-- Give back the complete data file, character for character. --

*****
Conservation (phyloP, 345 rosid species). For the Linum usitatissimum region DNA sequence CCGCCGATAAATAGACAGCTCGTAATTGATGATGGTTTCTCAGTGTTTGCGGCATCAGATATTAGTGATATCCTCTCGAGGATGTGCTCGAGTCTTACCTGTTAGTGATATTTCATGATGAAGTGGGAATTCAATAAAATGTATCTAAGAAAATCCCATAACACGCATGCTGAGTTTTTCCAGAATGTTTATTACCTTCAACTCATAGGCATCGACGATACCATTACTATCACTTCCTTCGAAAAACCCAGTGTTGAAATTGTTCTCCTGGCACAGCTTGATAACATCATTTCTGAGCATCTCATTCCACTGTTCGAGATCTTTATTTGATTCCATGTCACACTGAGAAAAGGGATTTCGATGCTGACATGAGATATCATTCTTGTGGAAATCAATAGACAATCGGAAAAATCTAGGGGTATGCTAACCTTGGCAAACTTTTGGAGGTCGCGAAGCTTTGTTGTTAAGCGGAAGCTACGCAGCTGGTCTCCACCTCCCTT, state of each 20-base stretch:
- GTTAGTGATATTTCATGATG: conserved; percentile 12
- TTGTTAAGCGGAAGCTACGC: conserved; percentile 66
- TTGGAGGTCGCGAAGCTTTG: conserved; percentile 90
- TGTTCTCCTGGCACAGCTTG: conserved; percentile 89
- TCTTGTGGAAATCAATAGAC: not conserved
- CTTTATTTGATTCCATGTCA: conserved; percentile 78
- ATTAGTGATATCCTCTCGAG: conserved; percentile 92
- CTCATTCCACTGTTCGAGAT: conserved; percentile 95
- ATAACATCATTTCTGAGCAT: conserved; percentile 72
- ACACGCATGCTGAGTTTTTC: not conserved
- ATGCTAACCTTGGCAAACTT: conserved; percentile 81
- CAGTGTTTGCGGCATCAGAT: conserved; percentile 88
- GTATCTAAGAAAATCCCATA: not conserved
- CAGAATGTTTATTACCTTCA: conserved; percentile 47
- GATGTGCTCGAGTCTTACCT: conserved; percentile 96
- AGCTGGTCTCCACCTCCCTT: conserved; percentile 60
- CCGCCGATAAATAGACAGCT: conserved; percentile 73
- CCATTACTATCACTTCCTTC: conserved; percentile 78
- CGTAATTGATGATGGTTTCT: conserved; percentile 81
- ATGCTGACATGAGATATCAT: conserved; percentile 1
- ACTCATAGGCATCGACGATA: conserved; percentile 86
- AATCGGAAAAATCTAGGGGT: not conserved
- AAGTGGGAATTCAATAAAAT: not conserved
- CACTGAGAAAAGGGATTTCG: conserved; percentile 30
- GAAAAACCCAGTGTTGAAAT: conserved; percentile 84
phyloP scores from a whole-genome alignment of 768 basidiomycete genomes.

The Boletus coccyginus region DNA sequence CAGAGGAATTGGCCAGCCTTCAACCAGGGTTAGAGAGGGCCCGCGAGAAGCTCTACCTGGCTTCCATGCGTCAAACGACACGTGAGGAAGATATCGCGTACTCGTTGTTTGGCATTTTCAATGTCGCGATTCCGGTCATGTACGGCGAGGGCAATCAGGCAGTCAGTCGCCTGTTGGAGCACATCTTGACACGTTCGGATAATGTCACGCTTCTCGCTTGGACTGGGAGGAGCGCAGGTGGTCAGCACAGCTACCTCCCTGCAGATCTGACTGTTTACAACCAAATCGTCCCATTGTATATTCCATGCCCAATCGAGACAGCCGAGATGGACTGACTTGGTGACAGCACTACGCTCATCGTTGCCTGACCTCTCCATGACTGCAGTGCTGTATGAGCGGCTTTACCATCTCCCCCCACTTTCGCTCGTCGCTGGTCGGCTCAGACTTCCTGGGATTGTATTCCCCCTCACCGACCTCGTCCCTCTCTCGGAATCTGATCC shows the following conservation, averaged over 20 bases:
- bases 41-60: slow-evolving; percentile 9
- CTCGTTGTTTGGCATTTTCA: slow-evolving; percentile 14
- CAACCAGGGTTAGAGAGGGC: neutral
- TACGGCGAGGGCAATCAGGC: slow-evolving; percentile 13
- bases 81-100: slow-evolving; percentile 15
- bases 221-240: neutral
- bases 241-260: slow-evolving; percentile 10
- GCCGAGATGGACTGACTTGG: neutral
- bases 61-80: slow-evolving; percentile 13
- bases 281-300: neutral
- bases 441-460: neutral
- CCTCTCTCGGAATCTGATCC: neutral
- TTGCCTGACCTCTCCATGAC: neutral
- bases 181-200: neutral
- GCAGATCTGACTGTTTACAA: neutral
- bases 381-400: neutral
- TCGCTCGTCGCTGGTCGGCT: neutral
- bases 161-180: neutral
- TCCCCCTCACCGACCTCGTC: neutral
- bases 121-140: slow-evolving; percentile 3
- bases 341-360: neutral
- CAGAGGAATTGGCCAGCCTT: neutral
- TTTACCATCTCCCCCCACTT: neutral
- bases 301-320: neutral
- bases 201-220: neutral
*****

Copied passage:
Conservation (phyloP, 345 rosid species). For the Linum usitatissimum region DNA sequence CCGCCGATAAATAGACAGCTCGTAATTGATGATGGTTTCTCAGTGTTTGCGGCATCAGATATTAGTGATATCCTCTCGAGGATGTGCTCGAGTCTTACCTGTTAGTGATATTTCATGATGAAGTGGGAATTCAATAAAATGTATCTAAGAAAATCCCATAACACGCATGCTGAGTTTTTCCAGAATGTTTATTACCTTCAACTCATAGGCATCGACGATACCATTACTATCACTTCCTTCGAAAAACCCAGTGTTGAAATTGTTCTCCTGGCACAGCTTGATAACATCATTTCTGAGCATCTCATTCCACTGTTCGAGATCTTTATTTGATTCCATGTCACACTGAGAAAAGGGATTTCGATGCTGACATGAGATATCATTCTTGTGGAAATCAATAGACAATCGGAAAAATCTAGGGGTATGCTAACCTTGGCAAACTTTTGGAGGTCGCGAAGCTTTGTTGTTAAGCGGAAGCTACGCAGCTGGTCTCCACCTCCCTT, state of each 20-base stretch:
- GTTAGTGATATTTCATGATG: conserved; percentile 12
- TTGTTAAGCGGAAGCTACGC: conserved; percentile 66
- TTGGAGGTCGCGAAGCTTTG: conserved; percentile 90
- TGTTCTCCTGGCACAGCTTG: conserved; percentile 89
- TCTTGTGGAAATCAATAGAC: not conserved
- CTTTATTTGATTCCATGTCA: conserved; percentile 78
- ATTAGTGATATCCTCTCGAG: conserved; percentile 92
- CTCATTCCACTGTTCGAGAT: conserved; percentile 95
- ATAACATCATTTCTGAGCAT: conserved; percentile 72
- ACACGCATGCTGAGTTTTTC: not conserved
- ATGCTAACCTTGGCAAACTT: conserved; percentile 81
- CAGTGTTTGCGGCATCAGAT: conserved; percentile 88
- GTATCTAAGAAAATCCCATA: not conserved
- CAGAATGTTTATTACCTTCA: conserved; percentile 47
- GATGTGCTCGAGTCTTACCT: conserved; percentile 96
- AGCTGGTCTCCACCTCCCTT: conserved; percentile 60
- CCGCCGATAAATAGACAGCT: conserved; percentile 73
- CCATTACTATCACTTCCTTC: conserved; percentile 78
- CGTAATTGATGATGGTTTCT: conserved; percentile 81
- ATGCTGACATGAGATATCAT: conserved; percentile 1
- ACTCATAGGCATCGACGATA: conserved; percentile 86
- AATCGGAAAAATCTAGGGGT: not conserved
- AAGTGGGAATTCAATAAAAT: not conserved
- CACTGAGAAAAGGGATTTCG: conserved; percentile 30
- GAAAAACCCAGTGTTGAAAT: conserved; percentile 84
phyloP scores from a whole-genome alignment of 768 basidiomycete genomes.

The Boletus coccyginus region DNA sequence CAGAGGAATTGGCCAGCCTTCAACCAGGGTTAGAGAGGGCCCGCGAGAAGCTCTACCTGGCTTCCATGCGTCAAACGACACGTGAGGAAGATATCGCGTACTCGTTGTTTGGCATTTTCAATGTCGCGATTCCGGTCATGTACGGCGAGGGCAATCAGGCAGTCAGTCGCCTGTTGGAGCACATCTTGACACGTTCGGATAATGTCACGCTTCTCGCTTGGACTGGGAGGAGCGCAGGTGGTCAGCACAGCTACCTCCCTGCAGATCTGACTGTTTACAACCAAATCGTCCCATTGTATATTCCATGCCCAATCGAGACAGCCGAGATGGACTGACTTGGTGACAGCACTACGCTCATCGTTGCCTGACCTCTCCATGACTGCAGTGCTGTATGAGCGGCTTTACCATCTCCCCCCACTTTCGCTCGTCGCTGGTCGGCTCAGACTTCCTGGGATTGTATTCCCCCTCACCGACCTCGTCCCTCTCTCGGAATCTGATCC shows the following conservation, averaged over 20 bases:
- bases 41-60: slow-evolving; percentile 9
- CTCGTTGTTTGGCATTTTCA: slow-evolving; percentile 14
- CAACCAGGGTTAGAGAGGGC: neutral
- TACGGCGAGGGCAATCAGGC: slow-evolving; percentile 13
- bases 81-100: slow-evolving; percentile 15
- bases 221-240: neutral
- bases 241-260: slow-evolving; percentile 10
- GCCGAGATGGACTGACTTGG: neutral
- bases 61-80: slow-evolving; percentile 13
- bases 281-300: neutral
- bases 441-460: neutral
- CCTCTCTCGGAATCTGATCC: neutral
- TTGCCTGACCTCTCCATGAC: neutral
- bases 181-200: neutral
- GCAGATCTGACTGTTTACAA: neutral
- bases 381-400: neutral
- TCGCTCGTCGCTGGTCGGCT: neutral
- bases 161-180: neutral
- TCCCCCTCACCGACCTCGTC: neutral
- bases 121-140: slow-evolving; percentile 3
- bases 341-360: neutral
- CAGAGGAATTGGCCAGCCTT: neutral
- TTTACCATCTCCCCCCACTT: neutral
- bases 301-320: neutral
- bases 201-220: neutral